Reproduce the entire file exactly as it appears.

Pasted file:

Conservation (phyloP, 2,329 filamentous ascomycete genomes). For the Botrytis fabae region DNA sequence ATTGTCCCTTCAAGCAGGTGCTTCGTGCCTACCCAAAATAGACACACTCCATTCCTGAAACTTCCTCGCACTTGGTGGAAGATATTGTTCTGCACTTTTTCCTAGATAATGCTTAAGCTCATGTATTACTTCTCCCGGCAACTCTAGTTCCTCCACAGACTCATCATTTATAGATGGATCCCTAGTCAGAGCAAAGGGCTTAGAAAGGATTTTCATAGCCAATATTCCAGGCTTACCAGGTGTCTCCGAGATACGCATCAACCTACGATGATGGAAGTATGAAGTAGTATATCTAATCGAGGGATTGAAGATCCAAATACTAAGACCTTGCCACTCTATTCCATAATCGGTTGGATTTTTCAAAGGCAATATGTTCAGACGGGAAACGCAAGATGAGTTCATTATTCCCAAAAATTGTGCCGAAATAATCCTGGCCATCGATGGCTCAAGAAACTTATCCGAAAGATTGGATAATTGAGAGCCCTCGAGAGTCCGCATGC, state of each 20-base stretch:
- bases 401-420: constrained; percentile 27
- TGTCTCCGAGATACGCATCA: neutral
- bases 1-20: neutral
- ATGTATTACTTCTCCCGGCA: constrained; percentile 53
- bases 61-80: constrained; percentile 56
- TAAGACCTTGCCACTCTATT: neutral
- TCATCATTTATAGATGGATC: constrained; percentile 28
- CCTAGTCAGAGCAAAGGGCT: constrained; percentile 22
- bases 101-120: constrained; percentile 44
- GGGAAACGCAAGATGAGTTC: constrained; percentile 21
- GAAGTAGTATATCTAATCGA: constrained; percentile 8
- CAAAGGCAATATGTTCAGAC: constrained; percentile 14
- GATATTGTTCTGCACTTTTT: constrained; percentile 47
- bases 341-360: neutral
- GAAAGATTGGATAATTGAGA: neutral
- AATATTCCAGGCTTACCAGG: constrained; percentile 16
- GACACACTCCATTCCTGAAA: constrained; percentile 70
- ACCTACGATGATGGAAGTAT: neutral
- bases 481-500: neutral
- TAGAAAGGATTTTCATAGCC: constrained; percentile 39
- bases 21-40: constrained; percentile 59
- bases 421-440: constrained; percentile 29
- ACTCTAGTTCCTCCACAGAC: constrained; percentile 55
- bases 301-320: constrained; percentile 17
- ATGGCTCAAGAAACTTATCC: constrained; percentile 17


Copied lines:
Conservation (phyloP, 2,329 filamentous ascomycete genomes). For the Botrytis fabae region DNA sequence ATTGTCCCTTCAAGCAGGTGCTTCGTGCCTACCCAAAATAGACACACTCCATTCCTGAAACTTCCTCGCACTTGGTGGAAGATATTGTTCTGCACTTTTTCCTAGATAATGCTTAAGCTCATGTATTACTTCTCCCGGCAACTCTAGTTCCTCCACAGACTCATCATTTATAGATGGATCCCTAGTCAGAGCAAAGGGCTTAGAAAGGATTTTCATAGCCAATATTCCAGGCTTACCAGGTGTCTCCGAGATACGCATCAACCTACGATGATGGAAGTATGAAGTAGTATATCTAATCGAGGGATTGAAGATCCAAATACTAAGACCTTGCCACTCTATTCCATAATCGGTTGGATTTTTCAAAGGCAATATGTTCAGACGGGAAACGCAAGATGAGTTCATTATTCCCAAAAATTGTGCCGAAATAATCCTGGCCATCGATGGCTCAAGAAACTTATCCGAAAGATTGGATAATTGAGAGCCCTCGAGAGTCCGCATGC, state of each 20-base stretch:
- bases 401-420: constrained; percentile 27
- TGTCTCCGAGATACGCATCA: neutral
- bases 1-20: neutral
- ATGTATTACTTCTCCCGGCA: constrained; percentile 53
- bases 61-80: constrained; percentile 56
- TAAGACCTTGCCACTCTATT: neutral
- TCATCATTTATAGATGGATC: constrained; percentile 28
- CCTAGTCAGAGCAAAGGGCT: constrained; percentile 22
- bases 101-120: constrained; percentile 44
- GGGAAACGCAAGATGAGTTC: constrained; percentile 21
- GAAGTAGTATATCTAATCGA: constrained; percentile 8
- CAAAGGCAATATGTTCAGAC: constrained; percentile 14
- GATATTGTTCTGCACTTTTT: constrained; percentile 47
- bases 341-360: neutral
- GAAAGATTGGATAATTGAGA: neutral
- AATATTCCAGGCTTACCAGG: constrained; percentile 16
- GACACACTCCATTCCTGAAA: constrained; percentile 70
- ACCTACGATGATGGAAGTAT: neutral
- bases 481-500: neutral
- TAGAAAGGATTTTCATAGCC: constrained; percentile 39
- bases 21-40: constrained; percentile 59
- bases 421-440: constrained; percentile 29
- ACTCTAGTTCCTCCACAGAC: constrained; percentile 55
- bases 301-320: constrained; percentile 17
- ATGGCTCAAGAAACTTATCC: constrained; percentile 17